In my April 3 blog (See “What Morningstar’s FeeCheck Tells Us About AUM Fees,” AdvisorOne.com), I wrote that because FeeCheck is based primarily on data from brokers, the high AUM fee levels it references and recommends—from 1.6% to 2.5% on a vanilla portfolio—don’t reflect what’s currently being charged in the fiduciary investment advisor market. With that said, the one takeaway in the FeeCheck data for independent advisors is this: There may be room in the retail market to raise their fees.
Dan Inveen of FA Insight recently echoed this sentiment when he told me, “A close examination of pricing practices from across the [independent advisory] industry reveals great opportunity to better leverage pricing as a means for creating more sustainable growth and profitability.” Inveen and his partner at FA Insight, Eliza De Pardo, are possibly the only two consultants today who have the data to back up this claim. They recently published a paper, “Pricing Strategies to Create Growth: An Independent Advisor’s Guide,” based on data from their 2011 advisor survey and created the Pricing Your Advice tool for Pershing Advisor Services. In their work, Inveen and De Pardo provide an intriguing solution to the question that has dogged independent advisors since the creation of financial planning in the early 1970s: How much should they charge their clients? Their answer—value-based pricing—may be the best calculator yet. Whether clients will go along with it is still up in the air.
About 25 years ago, an advisor wrote a letter to me in which he described what he called “the dirty little secret” of financial planning: Retail clients won’t pay directly for planning. He is as right today as he was then. Over the years, advisors have gotten paid for financial planning through nearly every means possible, except directly: selling mutual funds, tax shelters, limited partnerships, annuities and, starting around 1990 or so, fees for managing assets.
AUM fees have revolutionized the business of financial advisors: According to FA Insight data, in 2010, 90% of independent advisory clients were charged using an AUM fee only. Of course, AUM fees are far from a perfect compensation model. To start with, as Morningstar data shows, there’s a built-in incentive to overcharge trusting clients.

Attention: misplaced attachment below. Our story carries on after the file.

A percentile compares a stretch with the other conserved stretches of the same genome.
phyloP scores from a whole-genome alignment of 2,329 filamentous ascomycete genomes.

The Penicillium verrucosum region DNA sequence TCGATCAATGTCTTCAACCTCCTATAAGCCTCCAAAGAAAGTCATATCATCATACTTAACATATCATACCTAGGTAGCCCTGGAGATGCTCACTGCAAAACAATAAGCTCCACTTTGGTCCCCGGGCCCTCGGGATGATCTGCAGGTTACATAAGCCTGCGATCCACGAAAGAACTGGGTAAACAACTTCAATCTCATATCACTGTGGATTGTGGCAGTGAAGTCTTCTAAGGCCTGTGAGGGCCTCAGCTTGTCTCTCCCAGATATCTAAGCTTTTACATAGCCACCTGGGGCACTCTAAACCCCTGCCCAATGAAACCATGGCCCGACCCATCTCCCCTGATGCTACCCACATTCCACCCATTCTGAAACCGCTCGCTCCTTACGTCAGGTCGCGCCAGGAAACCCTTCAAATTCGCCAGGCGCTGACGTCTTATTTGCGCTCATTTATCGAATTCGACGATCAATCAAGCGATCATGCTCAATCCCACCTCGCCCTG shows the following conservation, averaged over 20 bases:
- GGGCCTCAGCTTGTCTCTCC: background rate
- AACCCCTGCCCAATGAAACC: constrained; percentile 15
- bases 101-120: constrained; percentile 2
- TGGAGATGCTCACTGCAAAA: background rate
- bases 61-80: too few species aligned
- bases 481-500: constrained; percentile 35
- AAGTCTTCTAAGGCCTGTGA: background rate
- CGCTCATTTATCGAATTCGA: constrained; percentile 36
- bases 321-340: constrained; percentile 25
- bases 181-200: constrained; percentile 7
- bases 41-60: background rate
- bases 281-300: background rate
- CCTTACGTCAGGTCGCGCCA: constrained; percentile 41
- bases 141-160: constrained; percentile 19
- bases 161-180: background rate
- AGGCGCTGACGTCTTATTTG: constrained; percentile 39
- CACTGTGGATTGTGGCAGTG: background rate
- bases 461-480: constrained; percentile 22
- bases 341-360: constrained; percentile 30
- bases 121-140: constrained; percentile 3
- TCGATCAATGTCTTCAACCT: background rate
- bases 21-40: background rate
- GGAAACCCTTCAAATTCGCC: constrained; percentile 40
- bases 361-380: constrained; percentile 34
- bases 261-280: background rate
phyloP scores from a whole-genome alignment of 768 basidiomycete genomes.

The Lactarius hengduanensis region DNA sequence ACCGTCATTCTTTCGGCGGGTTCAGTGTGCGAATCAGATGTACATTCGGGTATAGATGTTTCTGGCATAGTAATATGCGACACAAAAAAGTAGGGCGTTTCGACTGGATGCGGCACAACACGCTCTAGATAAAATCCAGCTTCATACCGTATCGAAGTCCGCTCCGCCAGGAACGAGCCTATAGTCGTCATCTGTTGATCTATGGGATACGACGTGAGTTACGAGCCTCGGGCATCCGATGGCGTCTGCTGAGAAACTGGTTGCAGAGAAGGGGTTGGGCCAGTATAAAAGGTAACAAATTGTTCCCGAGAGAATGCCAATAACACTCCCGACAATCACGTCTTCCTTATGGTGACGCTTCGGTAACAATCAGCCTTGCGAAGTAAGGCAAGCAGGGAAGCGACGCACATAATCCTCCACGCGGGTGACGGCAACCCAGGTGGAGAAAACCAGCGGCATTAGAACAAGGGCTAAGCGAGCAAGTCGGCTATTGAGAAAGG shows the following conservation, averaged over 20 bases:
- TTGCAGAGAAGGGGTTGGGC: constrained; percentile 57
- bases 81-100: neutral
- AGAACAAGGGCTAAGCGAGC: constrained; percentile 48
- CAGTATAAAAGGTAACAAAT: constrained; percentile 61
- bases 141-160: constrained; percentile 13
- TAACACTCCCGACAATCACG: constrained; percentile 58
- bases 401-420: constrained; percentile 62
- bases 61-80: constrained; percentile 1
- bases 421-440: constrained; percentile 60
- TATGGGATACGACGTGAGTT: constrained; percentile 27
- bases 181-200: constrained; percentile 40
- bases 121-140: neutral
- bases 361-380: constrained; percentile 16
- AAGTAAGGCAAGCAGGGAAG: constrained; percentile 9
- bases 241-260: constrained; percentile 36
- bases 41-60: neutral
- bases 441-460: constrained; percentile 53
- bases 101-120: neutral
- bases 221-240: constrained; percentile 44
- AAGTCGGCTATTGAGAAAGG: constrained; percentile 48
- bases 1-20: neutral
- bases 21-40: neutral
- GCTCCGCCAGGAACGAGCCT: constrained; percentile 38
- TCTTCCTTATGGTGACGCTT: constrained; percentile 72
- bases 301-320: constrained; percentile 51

For independent advisors, the larger issues with AUM fees are two-fold: As became painfully clear in the aftermath of the 2007-2008 market meltdown, revenues tied to assets create substantial challenges when the value of those assets falls dramatically. Both advisors and their clients would like to believe those are isolated incidents. But the reality is that we’ve seen major market declines four times in the past 25 years—’87, ’91, ’01 and ’07—suggesting that these dips in assets and revenues should be treated as business cycle-as-usual.
The advisory business is already in the first stages of a long-term trend toward depleting asset bases as growing numbers of clients transition into the retirement phase of their lives. As this phenomenon continues to gain momentum, advisors will increasingly have to wrestle with declining revenues per client, while those clients become ever more costly to service.
With these revenue pressures in mind, Inveen and De Pardo made a couple of interesting discoveries while analyzing the data from their most recent advisor survey. First, they noticed that fully 50% of the most successful advisory firms, which they call “standout innovators” (the top 33% of firms with more than $3 million in annual revenues), actively review their pricing structures at least once a year and adjust their fees accordingly. “This is a key practice in supporting dramatically stronger profitability per client,” says Inveen. “We don’t know what adjustments they make, but we do know they use either the cost or the value of their services to make those adjustments. What’s more, only 19% of all the firms we surveyed determine pricing levels primarily on the costs associated with their services. Clearly, firms can and should pay closer attention to firm profitability [and] value when pricing.”
To help advisors get a handle on service profitability, Inveen and De Pardo recommend that firms calculate the “break-even point” for each client. This can be a complex and timely exercise, but they’ve created a system to greatly simplify the process. First, they suggest making two firm-wide calculations: the average overhead per client and the average labor costs per client (the total compensation of all advisors and all staff divided by the number of clients). Combining those two figures gives the average cost per client. Then they suggest including an additional “projected profit” figure: 25% in their examples. The total figure creates a baseline service cost per client.